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Falklands oil row dialogue sought by Argentina

Port Stanley, capital of the Falkland Islands
Argentina believes the UK is illegally occupying the Falklands

Argentina has said it wants dialogue with the UK in the row over planned British oil drilling around the Falkland Islands.

Deputy Foreign Minister Victorio Taccetti added that Argentina could do little beyond the new controls it had imposed on shipping to the islands.

The UK has said the oil exploration conforms to international law.

An oil rig from the UK has arrived in the Falklands' waters, with drilling due to begin on Sunday.

Earlier this week, Argentina announced that special permits would be required by all ships heading from its ports or through its waters to the Falklands.

Buenos Aires is also hoping its neighbouring countries will co-operate to impose South America-wide restrictions.

Mr Taccetti said: "We are trying to convince the British that it is in their interest to negotiate with Argentina.

"This is not an escalation, this is just something that we have to do in order to protect our rights - because we consider that this exploration and eventual exploitation of our natural resources is illegal."

He said Argentina would use "all the legal means to restrict the access to the islands from the continent", but added: "I don't think we can go much further."

Geologists say there could be rich energy reserves in the ocean bed surrounding the British Overseas Territory of the Falklands.

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I do not think that we should negotiate on anything, not even a share of any potential oil
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But Argentina claims sovereignty over the islands, which it calls Islas Malvinas.

'Properly protected'

UK Foreign Secretary David Miliband has said all British oil exploration in the area is "completely in accordance with international law".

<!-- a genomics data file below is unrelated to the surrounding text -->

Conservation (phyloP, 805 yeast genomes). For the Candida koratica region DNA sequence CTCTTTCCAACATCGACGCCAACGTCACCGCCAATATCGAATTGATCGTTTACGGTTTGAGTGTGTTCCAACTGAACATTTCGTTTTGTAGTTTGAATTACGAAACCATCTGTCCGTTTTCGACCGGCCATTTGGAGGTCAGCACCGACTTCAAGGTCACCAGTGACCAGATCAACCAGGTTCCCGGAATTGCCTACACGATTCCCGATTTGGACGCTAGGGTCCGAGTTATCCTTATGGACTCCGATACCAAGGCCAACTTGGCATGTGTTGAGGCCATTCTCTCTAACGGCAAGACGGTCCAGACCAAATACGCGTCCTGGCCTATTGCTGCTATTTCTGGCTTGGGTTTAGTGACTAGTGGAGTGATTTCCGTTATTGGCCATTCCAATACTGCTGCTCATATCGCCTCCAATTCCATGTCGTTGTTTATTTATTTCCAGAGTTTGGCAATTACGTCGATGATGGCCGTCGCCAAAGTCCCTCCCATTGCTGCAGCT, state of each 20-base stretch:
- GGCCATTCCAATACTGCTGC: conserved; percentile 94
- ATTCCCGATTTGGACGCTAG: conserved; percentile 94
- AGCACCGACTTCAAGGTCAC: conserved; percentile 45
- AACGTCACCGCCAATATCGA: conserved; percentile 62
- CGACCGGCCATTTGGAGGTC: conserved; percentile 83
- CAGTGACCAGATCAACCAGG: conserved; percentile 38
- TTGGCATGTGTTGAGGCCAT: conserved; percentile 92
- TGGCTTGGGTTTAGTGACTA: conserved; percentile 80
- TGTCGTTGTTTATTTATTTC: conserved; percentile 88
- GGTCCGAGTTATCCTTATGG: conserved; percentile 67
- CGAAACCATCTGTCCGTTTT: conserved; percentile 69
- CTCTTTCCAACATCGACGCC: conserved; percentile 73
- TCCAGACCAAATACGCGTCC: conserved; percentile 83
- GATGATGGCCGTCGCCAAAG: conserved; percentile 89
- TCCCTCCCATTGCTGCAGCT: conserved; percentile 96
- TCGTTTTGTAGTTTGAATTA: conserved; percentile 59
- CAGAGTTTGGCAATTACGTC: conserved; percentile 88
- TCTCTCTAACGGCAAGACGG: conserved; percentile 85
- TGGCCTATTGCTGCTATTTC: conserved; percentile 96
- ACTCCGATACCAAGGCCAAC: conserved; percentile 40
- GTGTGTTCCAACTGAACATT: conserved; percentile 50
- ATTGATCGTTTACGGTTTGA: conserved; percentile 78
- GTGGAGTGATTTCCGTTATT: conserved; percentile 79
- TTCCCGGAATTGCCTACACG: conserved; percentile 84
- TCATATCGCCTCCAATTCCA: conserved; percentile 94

The rig, the Ocean Guardian, has been travelling from Invergordon in the Cromarty Firth since November.

Owner Desire Petroleum said its rig "has not gone anywhere near Argentine waters", and it had therefore not sought permission from the Argentine government.

The rig will be tethered about 60 miles off the islands over the weekend before drilling begins on Sunday.

The Falklands Legislative Assembly said that Argentina's bid to disrupt oil exploration was "no surprise" but "nonetheless disappointing".

The statement added that "all the supplies the industry needs are located here in the islands" and drilling would begin as planned next week, "weather permitting".

UK Prime Minister Gordon Brown has said the government has "made all the preparations that are necessary to make sure the Falkland islanders are properly protected".

Argentina invaded the Falklands in 1982, before a UK taskforce seized back control in a short war that claimed the lives of 649 Argentine and 255 British service personnel.

Last year, Argentina submitted a claim to the United Nations for a vast expanse of ocean, based on research into the extent of the continental shelf, stretching to the Antarctic and including the Falklands, South Georgia and South Sandwich Islands - all UK territories.

It is due to raise the issue at the UN next week.



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